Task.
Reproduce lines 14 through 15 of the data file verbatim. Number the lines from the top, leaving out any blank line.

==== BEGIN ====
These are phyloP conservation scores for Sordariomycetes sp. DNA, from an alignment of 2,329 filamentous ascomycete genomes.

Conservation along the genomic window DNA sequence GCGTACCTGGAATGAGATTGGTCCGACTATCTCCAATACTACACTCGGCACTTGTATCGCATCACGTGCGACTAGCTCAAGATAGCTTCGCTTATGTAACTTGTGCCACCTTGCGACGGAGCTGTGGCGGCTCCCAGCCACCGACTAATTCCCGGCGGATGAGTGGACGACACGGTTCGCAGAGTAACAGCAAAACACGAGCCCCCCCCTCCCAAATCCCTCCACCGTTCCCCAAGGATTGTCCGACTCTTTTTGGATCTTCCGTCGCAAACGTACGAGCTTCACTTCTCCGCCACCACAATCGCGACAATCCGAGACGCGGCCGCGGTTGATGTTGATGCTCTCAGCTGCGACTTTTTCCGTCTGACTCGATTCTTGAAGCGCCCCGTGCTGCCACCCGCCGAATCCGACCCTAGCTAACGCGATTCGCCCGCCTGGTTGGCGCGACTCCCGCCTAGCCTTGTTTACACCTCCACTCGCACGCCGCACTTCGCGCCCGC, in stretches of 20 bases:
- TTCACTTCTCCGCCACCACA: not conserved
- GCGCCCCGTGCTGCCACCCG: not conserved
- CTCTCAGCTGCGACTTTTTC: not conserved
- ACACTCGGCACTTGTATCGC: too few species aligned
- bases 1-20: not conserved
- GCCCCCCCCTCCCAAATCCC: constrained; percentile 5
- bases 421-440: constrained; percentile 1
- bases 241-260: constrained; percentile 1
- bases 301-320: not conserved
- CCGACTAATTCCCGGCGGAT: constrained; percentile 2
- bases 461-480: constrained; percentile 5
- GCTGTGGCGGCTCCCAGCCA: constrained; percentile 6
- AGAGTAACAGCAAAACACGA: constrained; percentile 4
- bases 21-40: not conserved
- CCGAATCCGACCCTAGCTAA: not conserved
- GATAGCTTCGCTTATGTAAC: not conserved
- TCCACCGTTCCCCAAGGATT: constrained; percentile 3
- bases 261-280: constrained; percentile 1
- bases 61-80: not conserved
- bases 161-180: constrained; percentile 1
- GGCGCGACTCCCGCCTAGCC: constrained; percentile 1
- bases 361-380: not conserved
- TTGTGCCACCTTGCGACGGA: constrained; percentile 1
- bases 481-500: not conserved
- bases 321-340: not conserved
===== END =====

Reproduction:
- GCTGTGGCGGCTCCCAGCCA: constrained; percentile 6
- AGAGTAACAGCAAAACACGA: constrained; percentile 4